I believe it is an admirable thing when I read exhortations about teambuilding and co-operation in an organization, particularly when it is intended to produce an outcome greater than the sum of the individual parts. But we need to step back and look at the first century church before we jump to conclusions on how to best accomplish collective goals. Is there strength in numbers as is commonly proposed?

The Corinthian church was dealing with a number of issues that came out of being a collective. Paul indeed was offering guidance on specific issues and promised to elaborate on them more in person. At a certain opportune point, however, he switches gears and introduces a better way.

We are more apt to default to the thinking that principles of teamwork naturally would lend themselves to personal development and accomplishment. Indeed there would be an increased ability to share the gospel, and it has been shown to work. If we take a lesson from the Corinthians, we can start to see that this approach will have limited success because, as they learned also, we will stumble in our best intentions. What many church workers stumble on is the difference between uniformity, which comes about by pressure from without, and unity, which comes from within. Unity is the better way, is a matter of the heart, and is a state that calls upon our highest spiritual motives.

The better way is more sustaining and fruitful. Christ identified His followers not as efficient, or numerous, or reporting positive statistics. He identified them as having love for one another. We need to get this before we get anywhere.

From our understanding of love as it is presented to us in 1 Corinthians 13, we learn that it does not lend itself to efficiency. To bear, endure, believe, and hope all things is not an efficient way to operate. Efficiency makes short work of people as it favors profit over losses and always chooses the lesser of two evils rather than taking the fall for the failure of others. Efficiency seeks allegiances and manipulates as required to control and favors the strong over the weak even as loyalty and favors are rewarded for the purposes of more control. It is the protection of the self.

The church of God routinely stumbles on efficiencies believing they are for the common good, responsible, and prudent. It is the aspiration for uniformity at work. Long term practice of this kind of thinking makes one become institutionalized and seems impossible to reverse. Many are the walking wounded who have identified God’s church itself with these efficient practices.

Even so, an unfortunate experience with an organization is not permission to regard all efforts of groups or organizations with disdain and withhold participation. I once encountered an individual who said he wouldn’t have any part of another organized church for this reason, but such thinking is a result of succumbing to a temptation to excuse oneself from active participation. Experience sometimes skews judgment. God’s people can work together in unity, and the wisdom of God must rather be sought.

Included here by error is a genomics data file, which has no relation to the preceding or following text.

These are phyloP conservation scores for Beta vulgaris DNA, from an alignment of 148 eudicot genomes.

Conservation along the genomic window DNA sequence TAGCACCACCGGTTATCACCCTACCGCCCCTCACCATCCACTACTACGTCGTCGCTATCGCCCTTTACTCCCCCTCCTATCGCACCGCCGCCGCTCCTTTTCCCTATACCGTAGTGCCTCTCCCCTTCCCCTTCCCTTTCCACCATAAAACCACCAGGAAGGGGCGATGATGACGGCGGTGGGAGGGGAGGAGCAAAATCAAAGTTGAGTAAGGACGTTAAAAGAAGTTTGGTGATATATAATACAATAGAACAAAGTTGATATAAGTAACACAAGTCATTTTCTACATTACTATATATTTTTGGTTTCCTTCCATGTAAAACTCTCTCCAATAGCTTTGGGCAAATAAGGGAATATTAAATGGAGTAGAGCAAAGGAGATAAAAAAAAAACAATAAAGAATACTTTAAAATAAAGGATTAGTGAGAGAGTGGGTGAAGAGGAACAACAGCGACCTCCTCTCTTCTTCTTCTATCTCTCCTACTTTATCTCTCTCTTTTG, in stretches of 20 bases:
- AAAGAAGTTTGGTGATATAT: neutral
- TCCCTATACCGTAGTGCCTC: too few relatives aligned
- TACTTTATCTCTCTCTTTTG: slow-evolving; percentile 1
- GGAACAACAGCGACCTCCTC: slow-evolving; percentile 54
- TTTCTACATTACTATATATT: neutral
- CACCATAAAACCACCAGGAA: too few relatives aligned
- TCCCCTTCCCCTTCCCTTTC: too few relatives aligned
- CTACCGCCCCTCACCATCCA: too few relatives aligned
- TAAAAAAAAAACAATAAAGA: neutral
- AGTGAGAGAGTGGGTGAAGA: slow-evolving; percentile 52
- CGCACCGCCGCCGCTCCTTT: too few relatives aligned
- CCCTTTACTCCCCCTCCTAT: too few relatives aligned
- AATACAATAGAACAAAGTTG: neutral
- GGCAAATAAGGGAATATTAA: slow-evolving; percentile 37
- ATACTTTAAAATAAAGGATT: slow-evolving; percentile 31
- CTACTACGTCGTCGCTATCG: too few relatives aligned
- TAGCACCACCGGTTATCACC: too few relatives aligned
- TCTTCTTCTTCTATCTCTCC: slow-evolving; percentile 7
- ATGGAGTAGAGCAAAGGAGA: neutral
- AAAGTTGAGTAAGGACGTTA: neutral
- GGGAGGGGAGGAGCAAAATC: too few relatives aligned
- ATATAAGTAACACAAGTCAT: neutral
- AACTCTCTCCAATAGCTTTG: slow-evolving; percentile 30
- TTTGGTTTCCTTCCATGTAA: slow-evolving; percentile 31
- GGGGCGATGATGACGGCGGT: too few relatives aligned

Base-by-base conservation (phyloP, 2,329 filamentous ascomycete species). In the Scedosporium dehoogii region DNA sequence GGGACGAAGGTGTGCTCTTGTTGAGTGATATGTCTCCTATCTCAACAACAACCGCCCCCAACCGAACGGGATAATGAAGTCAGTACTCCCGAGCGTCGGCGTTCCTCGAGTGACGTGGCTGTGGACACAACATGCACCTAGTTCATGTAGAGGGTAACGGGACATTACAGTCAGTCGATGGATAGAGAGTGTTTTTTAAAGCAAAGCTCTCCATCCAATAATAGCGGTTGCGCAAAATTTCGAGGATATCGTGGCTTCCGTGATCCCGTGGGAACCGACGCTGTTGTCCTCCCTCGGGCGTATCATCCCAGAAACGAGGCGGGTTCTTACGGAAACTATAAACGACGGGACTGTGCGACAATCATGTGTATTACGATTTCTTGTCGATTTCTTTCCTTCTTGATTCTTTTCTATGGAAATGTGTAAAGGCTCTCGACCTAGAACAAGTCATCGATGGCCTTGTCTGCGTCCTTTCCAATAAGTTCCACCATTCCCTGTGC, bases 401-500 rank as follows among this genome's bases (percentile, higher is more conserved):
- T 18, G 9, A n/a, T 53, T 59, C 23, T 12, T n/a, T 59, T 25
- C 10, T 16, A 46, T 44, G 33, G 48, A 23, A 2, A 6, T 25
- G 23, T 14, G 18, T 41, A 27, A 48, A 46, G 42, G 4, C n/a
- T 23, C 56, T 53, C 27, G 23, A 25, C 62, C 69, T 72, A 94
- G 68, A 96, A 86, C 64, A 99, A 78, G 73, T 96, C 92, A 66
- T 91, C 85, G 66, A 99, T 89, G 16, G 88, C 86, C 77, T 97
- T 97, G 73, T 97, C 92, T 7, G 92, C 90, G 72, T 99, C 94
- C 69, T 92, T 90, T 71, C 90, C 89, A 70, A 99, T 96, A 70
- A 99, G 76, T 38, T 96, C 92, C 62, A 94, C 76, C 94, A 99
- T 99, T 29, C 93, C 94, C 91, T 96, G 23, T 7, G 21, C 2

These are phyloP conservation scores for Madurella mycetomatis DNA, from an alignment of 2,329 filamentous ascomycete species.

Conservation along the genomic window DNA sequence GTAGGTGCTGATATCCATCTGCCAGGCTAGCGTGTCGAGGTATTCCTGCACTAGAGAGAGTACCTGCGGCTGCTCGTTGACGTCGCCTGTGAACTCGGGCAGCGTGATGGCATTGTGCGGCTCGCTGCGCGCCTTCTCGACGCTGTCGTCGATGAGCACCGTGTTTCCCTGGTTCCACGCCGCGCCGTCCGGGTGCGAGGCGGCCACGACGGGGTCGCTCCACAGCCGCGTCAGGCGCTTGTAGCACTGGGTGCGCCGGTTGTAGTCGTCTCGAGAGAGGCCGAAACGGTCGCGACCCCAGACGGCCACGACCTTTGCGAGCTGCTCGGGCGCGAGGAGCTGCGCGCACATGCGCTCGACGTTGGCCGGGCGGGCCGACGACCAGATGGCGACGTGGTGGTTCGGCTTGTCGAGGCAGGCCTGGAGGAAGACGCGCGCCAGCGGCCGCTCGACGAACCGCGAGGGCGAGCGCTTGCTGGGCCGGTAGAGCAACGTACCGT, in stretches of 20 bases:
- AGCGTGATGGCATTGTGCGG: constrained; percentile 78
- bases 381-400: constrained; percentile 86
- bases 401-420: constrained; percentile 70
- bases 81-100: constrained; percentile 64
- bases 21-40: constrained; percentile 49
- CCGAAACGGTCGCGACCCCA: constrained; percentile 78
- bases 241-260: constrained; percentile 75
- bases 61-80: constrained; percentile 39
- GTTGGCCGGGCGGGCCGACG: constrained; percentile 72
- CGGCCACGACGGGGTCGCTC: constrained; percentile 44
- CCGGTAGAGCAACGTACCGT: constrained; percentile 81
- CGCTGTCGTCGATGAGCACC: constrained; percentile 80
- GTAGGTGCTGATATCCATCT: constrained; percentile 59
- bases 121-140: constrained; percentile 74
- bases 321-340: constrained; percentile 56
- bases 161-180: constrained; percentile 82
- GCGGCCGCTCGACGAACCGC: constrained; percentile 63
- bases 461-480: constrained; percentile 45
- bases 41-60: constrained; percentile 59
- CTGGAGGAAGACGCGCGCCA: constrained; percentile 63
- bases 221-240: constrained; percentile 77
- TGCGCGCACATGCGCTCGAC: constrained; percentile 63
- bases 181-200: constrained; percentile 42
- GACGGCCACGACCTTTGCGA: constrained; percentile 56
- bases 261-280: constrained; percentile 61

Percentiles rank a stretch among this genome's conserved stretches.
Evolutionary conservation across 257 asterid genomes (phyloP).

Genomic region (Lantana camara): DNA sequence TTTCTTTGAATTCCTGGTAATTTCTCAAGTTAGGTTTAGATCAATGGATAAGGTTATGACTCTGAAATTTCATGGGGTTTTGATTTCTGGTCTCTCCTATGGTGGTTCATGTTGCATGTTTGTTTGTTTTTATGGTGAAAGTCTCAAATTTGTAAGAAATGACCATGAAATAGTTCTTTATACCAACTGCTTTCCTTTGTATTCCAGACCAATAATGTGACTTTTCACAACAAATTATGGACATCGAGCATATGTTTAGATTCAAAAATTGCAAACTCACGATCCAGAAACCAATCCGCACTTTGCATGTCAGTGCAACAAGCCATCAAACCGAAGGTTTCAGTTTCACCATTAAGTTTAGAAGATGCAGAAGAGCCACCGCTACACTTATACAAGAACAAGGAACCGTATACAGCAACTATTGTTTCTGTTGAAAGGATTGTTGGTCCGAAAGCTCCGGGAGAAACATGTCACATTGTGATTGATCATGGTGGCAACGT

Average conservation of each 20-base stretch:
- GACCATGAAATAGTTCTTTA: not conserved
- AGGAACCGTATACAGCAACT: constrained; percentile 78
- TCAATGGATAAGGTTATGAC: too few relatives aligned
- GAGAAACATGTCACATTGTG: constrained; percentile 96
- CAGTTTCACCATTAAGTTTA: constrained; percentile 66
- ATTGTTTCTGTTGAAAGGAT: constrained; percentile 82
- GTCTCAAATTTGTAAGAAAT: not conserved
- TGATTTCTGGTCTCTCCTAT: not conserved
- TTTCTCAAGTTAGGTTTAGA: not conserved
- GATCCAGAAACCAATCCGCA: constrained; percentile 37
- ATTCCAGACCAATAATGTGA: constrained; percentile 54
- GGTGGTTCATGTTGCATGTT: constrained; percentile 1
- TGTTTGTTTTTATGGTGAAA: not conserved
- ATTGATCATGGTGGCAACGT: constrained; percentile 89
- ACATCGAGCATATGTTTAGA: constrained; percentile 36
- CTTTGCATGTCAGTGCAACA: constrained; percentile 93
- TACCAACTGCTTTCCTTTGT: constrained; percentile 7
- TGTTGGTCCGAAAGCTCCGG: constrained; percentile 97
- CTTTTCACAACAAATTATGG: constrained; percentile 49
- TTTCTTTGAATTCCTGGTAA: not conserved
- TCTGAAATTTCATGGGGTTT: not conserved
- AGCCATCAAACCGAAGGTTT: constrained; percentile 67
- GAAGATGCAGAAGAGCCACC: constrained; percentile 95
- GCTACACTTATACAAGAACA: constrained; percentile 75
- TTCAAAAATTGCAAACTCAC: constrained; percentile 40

Jesus Christ has shown that He is able to use unfavorable circumstances and weaknesses to achieve his will, and He is more than capable of working with scattered groups to accomplish it. It is by His design that we have not been taken out of the world. We are as stones, along with the Chief Corner Stone that is hewn in humility in an imperfect quarry, with the world full of evil and a church with false brethren. We are being jointly fit together with others in the church of God of whom we may never have heard.

You also, as living stones, are being built up a spiritual house, a holy priesthood, to offer up spiritual sacrifices acceptable to God through Jesus Christ (1 Peter 2:5).
We are being hewn in humility as so many others have in the past as part of His Spiritual Temple. Abraham did not evaluate the future out of the present:
For he (Abraham) waited for the city which has foundation, whose builder and maker is God (Hebrews 11:10).
Our focus should not be on fixing the condition of the church as a whole to one that is more acceptable to what we might feel is ideal. We should be focusing on the grace of God, the future and not the past or present.

Thinking it Through, What to Do …

What would the apostles offer us today in the way of counsel for scattered churches and  brethren beyond what we have discussed already? I find 1 Peter revealing as he addresses a scattered church in Asia Minor.

Those whom he is writing are Christians scattered throughout Asia Minor. They are “pilgrims of the Dispersion.” These opening verses describe the state of his readers, i.e., they are both dispersed sojourners and the very elect of God. This describes the true state of Christians in every age.

Just like my friend I met in southern Ontario, many in the church of God today lament not having a unified force, a single or cohesive organization to promote the gospel (as there once was for some in the Worldwide Church of God). They believe that it was Satan’s effort to scatter and fracture the church to diffuse the efforts of promoting the gospel. Although Satan must have played a role, Peter rather proclaims the real reasons: